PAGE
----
The irony of getting almost identical misses two years in a row left me wondering whether I had been cursed or blessed.

I later saw the answer.

See the bird in the upper right corner? That was my sign.

Sunday, August 19, 2012


Granted, the Yellow-billed Cuckoo made my day on the first of July, 2012, but there were a few more of my feathered friends who were there as well. There was a Blue Jay who basically demanded that I take his picture. My favorite goose in the whole wide world was there. There was a pain-in-the-neck male Orchard Oriole who kept me looking almost straight up for roughly ten minutes as he sang his little song from the tops of the highest trees. His wife was there, and she, too, was a pain in the neck. I really did have to look straight up to get her, although she did grant me a face-to-face visit along with a rather forward display of her backside. :) There were also a couple curious young Eastern Bluebirds who didn't seem bothered at all by my presence nor by my focus beam, and there was a Gray Catbird who seemed a quite taken aback by the fact that I had even laid eyes on it.

My top five quality photos:

In time line order, here are the twelve runners up:


Saturday, August 11, 2012


On the morning of July 1st, 2012, I, again, went birding at Long Run Park, and almost immediately got graced with a special gift from Mother Nature. Prior to this day, I had gotten only two images of a Yellow-billed Cuckoo: the most exotic bird I have ever seen roaming freely in the United States of America.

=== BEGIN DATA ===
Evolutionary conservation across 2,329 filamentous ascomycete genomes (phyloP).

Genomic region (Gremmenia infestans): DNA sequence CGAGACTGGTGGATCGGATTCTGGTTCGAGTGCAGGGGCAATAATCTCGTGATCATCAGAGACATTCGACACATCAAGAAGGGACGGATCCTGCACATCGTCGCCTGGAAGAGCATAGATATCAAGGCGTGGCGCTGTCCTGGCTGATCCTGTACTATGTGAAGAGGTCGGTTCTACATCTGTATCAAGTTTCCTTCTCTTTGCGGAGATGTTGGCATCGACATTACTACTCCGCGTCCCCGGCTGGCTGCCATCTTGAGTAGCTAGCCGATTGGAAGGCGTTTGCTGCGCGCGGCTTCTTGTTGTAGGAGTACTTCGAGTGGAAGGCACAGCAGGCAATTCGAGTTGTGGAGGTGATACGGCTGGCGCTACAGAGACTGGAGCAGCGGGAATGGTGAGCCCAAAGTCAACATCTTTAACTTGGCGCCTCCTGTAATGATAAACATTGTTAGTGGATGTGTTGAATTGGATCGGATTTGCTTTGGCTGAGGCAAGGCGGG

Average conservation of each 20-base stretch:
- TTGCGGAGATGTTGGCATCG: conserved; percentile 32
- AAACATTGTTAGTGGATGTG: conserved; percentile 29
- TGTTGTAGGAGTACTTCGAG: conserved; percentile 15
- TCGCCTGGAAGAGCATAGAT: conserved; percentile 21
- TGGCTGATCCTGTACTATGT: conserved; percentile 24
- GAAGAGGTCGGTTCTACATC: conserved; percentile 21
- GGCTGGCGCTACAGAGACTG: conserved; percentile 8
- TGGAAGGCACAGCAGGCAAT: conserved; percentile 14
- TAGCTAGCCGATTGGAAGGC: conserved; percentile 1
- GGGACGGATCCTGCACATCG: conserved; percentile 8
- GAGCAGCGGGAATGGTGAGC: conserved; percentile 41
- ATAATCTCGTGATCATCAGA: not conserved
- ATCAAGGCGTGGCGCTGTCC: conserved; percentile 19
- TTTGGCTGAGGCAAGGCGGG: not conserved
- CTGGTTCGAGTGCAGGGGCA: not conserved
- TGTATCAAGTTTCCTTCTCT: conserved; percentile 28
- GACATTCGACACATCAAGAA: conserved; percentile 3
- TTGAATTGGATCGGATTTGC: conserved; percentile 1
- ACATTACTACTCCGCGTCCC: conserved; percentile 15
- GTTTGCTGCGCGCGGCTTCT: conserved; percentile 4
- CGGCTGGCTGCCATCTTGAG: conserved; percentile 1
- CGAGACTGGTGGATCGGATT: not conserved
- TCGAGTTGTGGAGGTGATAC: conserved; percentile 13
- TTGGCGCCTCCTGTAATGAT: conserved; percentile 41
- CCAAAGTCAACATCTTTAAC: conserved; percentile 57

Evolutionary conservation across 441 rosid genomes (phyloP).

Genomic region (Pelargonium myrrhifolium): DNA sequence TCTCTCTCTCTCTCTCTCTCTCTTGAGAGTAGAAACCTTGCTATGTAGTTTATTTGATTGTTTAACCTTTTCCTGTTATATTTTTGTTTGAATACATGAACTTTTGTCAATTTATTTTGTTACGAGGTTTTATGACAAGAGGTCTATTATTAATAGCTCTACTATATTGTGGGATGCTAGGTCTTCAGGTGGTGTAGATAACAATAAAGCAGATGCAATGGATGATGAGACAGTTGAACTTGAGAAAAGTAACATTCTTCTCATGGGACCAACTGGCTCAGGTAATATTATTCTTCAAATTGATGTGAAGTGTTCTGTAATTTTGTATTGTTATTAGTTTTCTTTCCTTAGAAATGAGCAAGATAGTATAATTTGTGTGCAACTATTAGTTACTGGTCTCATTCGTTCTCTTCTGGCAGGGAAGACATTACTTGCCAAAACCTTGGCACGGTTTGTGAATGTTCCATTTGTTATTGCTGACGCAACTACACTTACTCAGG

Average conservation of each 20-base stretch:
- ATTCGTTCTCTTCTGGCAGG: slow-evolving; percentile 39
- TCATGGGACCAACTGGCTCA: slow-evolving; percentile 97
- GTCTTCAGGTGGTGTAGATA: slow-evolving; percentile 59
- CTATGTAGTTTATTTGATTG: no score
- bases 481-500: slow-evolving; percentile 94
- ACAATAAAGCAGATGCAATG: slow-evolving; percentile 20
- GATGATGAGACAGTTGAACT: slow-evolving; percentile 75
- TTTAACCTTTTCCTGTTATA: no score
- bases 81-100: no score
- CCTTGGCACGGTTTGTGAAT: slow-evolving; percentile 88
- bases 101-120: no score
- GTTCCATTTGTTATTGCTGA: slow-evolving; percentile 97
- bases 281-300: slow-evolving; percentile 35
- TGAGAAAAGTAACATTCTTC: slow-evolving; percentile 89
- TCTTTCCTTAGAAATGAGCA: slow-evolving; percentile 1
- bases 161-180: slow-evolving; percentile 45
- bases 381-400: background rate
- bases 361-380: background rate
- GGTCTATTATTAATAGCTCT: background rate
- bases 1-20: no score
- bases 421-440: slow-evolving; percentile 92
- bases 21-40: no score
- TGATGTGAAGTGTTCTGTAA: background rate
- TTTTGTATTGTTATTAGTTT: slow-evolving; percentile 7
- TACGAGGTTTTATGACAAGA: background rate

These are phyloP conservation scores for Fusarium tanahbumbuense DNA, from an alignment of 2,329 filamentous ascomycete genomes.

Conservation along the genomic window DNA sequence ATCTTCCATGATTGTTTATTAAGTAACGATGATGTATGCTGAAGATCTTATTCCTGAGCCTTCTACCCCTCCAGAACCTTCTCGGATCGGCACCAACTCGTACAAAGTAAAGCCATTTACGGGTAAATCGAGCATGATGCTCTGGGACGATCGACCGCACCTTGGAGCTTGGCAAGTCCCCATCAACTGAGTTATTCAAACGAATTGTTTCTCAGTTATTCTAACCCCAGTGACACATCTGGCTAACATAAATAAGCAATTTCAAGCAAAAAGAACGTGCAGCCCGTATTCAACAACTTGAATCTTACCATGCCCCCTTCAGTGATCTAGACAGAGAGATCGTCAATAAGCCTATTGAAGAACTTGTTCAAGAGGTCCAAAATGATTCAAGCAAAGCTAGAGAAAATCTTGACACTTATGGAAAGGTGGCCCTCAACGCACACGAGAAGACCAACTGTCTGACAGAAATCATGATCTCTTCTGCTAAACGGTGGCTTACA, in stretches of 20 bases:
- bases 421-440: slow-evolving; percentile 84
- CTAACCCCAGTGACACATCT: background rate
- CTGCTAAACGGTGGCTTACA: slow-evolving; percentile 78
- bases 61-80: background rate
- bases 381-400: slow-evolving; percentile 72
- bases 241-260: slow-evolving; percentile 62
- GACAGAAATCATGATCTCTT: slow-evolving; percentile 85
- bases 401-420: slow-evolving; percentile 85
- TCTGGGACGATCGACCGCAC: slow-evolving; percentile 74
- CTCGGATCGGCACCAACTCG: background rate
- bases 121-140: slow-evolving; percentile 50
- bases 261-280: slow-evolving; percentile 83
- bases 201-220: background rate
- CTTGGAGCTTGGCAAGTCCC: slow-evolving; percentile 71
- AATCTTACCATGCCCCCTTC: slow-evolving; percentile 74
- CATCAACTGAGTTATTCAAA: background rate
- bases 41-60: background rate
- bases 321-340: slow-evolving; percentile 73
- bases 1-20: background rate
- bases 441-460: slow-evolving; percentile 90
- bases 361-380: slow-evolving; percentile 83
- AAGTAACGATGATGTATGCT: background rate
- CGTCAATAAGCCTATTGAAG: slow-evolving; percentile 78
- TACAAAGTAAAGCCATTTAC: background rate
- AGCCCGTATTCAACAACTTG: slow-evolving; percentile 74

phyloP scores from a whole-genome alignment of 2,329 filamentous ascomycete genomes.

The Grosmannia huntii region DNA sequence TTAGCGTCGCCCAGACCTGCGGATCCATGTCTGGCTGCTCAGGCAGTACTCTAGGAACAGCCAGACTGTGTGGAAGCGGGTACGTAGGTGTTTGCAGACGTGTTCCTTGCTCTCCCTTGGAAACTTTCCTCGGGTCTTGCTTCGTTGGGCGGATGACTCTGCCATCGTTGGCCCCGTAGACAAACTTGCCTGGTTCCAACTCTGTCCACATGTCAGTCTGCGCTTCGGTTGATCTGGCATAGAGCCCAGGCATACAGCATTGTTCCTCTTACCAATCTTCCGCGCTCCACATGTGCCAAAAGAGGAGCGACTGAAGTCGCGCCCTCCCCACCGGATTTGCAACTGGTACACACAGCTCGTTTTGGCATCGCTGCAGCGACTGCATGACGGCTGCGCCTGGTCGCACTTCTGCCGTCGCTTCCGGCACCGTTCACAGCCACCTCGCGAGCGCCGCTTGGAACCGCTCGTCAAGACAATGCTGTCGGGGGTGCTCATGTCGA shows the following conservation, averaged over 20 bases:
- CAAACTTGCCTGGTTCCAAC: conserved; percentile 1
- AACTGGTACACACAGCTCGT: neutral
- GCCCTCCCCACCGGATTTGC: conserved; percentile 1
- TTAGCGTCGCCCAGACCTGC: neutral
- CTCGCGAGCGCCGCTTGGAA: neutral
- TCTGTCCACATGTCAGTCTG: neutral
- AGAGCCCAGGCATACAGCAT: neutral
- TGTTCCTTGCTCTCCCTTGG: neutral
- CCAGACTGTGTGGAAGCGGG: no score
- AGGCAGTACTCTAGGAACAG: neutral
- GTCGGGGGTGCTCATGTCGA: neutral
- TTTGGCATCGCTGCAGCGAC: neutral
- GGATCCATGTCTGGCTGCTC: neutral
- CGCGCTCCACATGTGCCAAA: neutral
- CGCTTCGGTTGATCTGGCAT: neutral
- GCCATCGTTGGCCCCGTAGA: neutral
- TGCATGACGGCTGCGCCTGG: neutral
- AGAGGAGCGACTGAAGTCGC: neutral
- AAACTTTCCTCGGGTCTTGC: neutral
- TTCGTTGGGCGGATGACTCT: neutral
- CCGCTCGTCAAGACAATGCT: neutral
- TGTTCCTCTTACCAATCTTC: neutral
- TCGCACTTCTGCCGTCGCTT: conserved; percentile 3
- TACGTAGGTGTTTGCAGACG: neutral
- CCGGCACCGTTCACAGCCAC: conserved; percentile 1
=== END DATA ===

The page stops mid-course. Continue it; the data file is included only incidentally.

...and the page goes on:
That would be these two immediately below.

These rather bad, but quite precious, images were captured at Long Run Park on July 10th, 2011, and I had been hoping to get better ones ever since. After going almost a year without seeing another one, I had gradually succumbed to the mindset that I would probably never ever see another one again; but, lo and behold, on July 1st, 2012, at 8:23AM, I saw a familiar silhouette. Suspicious, hopeful, optimistic, but not sure, I took a shot, although the sun was shining from the bird's other side.

This heavily edited photograph could have been it—another somewhat lost chance, another good bad photo, another good bad memory—but this was not it. At 8:28AM (five minutes later), after I had been a bit distracted by a Yellow-shafted Northern Flicker, after I had maneuvered myself into a position whereby I had put myself somewhat closer to being between the sun and where I had seen the silhouette, I got a clear view, a positive ID, and another shot..; ...and another, and another, and another. For approximately eight minutes, the Yellow-billed Cuckoo stayed high up in a tree, moving about within a small, limited area while melodically clicking away, sounding much like a Summer Tanager, while obviously refusing to give away, clearly refusing to reveal to me the delivery destination of that freshly caught, nutritious looking, leaf looking bug.